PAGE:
Who’s in charge of what now?

I have been following (from a safe distance) news stories about ISIS destroying ancient statuary and other art stemming from religious traditions other than theirs, yet another iteration of fundamentalism run amok, like the taliban destroying Buddhist statues carved in 500 C.E. or monks with Cortez burning Mayan libraries or so the list goes on.  Trying to eliminate the devil’s influence by destroying art somehow seems counter-productive to humanity; likewise destroying art in the effort to control what others think and believe is far down the road to insanity.  Consider Laszlo Toth, who in 1972 took a hammer to Michelangelo’s Pieta shouting that he was Jesus resurrected.


Then contrast this with statements from some humanists, such as firebrand atheists like Chris Hitchens and Richard Dawkins, who have said that eliminating religion would not be good if it meant losing the works of art it has inspired, such as the Sistine Chapel and the Pieta.

I have written before of Susanne Langer’s thought that two dialectics govern humanity, one between the soma and intellectual flight through symbols and the other between a society and its creative individuals.  She said, as have others in other ways, that balance was key and further, that there is no guarantee that balance will be maintained.  Ignorant fundamentalists who think they know some ultimate truth are unerringly destructive of humanity’s  balanced achievement, and individuals who become too ensconced in their own hallucinations (and I am not talking just of insanity here) are similarly destructive.

And then I read a recent story in the NY Times about the Chinese government and the Dalai Lama.  Whoa, how to catalogue this bit of intellectual hooliganism?  Probably in the comedy section under tragedy.  Here’s the link:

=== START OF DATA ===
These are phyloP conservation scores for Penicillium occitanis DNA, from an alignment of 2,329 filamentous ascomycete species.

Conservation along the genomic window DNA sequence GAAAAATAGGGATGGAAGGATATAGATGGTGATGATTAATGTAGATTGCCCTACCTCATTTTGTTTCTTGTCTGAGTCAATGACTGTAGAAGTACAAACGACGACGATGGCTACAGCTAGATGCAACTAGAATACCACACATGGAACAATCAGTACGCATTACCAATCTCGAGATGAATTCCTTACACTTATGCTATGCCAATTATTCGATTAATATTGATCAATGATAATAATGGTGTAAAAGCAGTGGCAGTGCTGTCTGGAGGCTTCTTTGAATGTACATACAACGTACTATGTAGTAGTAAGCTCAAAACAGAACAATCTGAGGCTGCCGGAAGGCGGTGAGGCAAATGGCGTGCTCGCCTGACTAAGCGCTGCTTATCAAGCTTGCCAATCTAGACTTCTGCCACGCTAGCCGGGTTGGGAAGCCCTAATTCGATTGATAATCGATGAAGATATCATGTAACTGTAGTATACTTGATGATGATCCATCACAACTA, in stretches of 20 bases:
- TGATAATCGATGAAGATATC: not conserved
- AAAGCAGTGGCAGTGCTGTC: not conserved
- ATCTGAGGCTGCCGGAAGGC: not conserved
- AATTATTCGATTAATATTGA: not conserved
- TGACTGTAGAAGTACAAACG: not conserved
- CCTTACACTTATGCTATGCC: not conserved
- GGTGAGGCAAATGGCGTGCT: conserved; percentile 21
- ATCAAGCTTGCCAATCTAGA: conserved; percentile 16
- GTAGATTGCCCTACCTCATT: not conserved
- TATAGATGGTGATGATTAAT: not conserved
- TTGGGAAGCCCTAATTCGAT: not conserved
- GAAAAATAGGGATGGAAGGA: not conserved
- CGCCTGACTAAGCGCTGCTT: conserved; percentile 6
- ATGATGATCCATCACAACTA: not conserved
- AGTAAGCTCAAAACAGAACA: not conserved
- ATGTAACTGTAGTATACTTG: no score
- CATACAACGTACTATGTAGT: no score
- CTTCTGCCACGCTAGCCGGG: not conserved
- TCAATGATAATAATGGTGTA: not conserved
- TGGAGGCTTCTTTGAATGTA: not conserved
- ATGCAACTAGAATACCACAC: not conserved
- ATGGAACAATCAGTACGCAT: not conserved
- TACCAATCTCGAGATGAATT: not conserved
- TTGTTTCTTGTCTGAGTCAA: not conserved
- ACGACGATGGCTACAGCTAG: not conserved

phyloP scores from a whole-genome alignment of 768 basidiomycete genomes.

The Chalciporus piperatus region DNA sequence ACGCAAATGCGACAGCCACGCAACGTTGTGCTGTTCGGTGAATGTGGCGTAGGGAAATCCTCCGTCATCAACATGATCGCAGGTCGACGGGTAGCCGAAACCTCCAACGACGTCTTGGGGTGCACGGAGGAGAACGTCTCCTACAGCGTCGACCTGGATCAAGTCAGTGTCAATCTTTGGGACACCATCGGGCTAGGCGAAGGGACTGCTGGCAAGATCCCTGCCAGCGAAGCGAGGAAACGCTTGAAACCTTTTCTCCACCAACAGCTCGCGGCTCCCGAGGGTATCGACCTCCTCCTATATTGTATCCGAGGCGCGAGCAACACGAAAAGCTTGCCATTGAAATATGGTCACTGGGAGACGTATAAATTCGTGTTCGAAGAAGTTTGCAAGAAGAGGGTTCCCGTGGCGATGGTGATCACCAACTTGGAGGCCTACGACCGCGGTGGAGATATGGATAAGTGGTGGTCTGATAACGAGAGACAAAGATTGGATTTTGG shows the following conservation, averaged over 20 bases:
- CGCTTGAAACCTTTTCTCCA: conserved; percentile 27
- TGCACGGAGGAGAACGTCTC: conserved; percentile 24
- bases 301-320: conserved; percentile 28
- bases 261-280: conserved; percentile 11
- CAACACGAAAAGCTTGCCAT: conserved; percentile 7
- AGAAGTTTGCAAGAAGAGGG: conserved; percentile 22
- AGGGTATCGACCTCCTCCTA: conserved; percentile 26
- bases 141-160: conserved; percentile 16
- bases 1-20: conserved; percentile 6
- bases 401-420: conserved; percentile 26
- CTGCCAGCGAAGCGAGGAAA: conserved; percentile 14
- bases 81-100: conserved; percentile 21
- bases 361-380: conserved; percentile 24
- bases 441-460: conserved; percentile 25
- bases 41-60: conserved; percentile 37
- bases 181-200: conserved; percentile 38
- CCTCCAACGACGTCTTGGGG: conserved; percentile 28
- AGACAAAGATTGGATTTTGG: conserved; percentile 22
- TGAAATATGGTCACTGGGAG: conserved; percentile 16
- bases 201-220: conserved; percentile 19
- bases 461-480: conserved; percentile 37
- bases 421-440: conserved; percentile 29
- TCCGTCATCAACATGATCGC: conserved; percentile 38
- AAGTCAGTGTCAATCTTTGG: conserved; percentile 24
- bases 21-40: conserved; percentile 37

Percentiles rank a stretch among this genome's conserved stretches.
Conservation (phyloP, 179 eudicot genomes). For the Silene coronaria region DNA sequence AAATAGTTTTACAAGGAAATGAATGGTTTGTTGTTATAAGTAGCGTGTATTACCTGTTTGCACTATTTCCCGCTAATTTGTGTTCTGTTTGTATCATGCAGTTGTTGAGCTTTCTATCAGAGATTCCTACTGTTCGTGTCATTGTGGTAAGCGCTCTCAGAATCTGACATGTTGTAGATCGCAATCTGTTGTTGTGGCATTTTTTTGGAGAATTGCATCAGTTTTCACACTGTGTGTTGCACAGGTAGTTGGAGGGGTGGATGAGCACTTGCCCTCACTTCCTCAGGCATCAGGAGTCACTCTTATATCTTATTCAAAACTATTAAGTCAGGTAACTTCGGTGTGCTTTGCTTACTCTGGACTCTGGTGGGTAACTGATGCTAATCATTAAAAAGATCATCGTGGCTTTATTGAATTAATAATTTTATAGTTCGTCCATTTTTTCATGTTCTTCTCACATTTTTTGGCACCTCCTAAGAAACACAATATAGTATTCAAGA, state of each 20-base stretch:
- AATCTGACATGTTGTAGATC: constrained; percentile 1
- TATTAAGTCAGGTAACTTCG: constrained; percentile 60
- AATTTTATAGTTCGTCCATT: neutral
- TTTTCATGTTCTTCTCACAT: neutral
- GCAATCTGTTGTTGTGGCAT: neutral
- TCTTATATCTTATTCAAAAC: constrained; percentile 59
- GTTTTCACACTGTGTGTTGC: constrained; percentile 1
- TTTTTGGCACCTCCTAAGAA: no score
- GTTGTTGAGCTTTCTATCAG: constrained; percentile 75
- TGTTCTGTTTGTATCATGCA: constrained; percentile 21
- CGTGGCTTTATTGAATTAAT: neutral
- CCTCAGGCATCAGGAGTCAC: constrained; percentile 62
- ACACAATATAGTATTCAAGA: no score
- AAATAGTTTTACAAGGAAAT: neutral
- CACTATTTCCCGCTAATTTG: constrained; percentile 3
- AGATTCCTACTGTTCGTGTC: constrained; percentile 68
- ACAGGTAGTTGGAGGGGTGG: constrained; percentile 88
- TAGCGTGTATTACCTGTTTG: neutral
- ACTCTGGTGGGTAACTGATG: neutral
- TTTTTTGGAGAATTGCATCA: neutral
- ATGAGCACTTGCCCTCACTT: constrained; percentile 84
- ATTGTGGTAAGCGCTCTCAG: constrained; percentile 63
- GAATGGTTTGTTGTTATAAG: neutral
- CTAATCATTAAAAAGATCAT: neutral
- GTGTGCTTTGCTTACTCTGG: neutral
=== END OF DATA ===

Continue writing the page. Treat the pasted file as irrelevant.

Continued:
The Dalai Lama, long exiled from his homeland, has wondered if he were going to be reincarnated and so continue as the head of Tibetan Buddhism.  The Chinese government upon hearing this criticized his frivolous irresponsibility, to wit, “Decision-making power over the reincarnation of the Dalai Lama, and over the end or survival of this lineage, resides in the central government of China,” said Mr. Zhu, formerly a deputy head of the United Front Department of the Communist Party, which oversees dealings with religious and other nonparty groups.”  As the Times points out, here is an atheistic government insisting on a religious continuance.  Of course, they had captured the child who had been designated as the monk reincarnated to find the next Dalai Lama and killed his family and have since been indoctrinating him to find the person they want in order to further subjugate the Tibetan people.  Talk about no sense of irony–this is a serious failing.

The Romans were partly successful in building their empire because they adopted/co-opted the gods of people they conquered.  They said in effect you can believe anything you want and we will join you, if only you render unto Caesar what is his (taxes).  This did not work with the Jewish people because their religion forbid mingling with the other group and so Rome had a real struggle on their hand there. (An interesting read on this is Selina O’Grady’s And Man Created God: A History of the World at the Time of Jesus ).

So different organizations have taken charge of different things and been quite mistaken.  Consider the Catholic church and the solar system, Copernicus and Galileo.  Best to recognize your limits and stick to what is really under your purview. And, most importantly, keep a sense of irony about your limits.  This man surely does.


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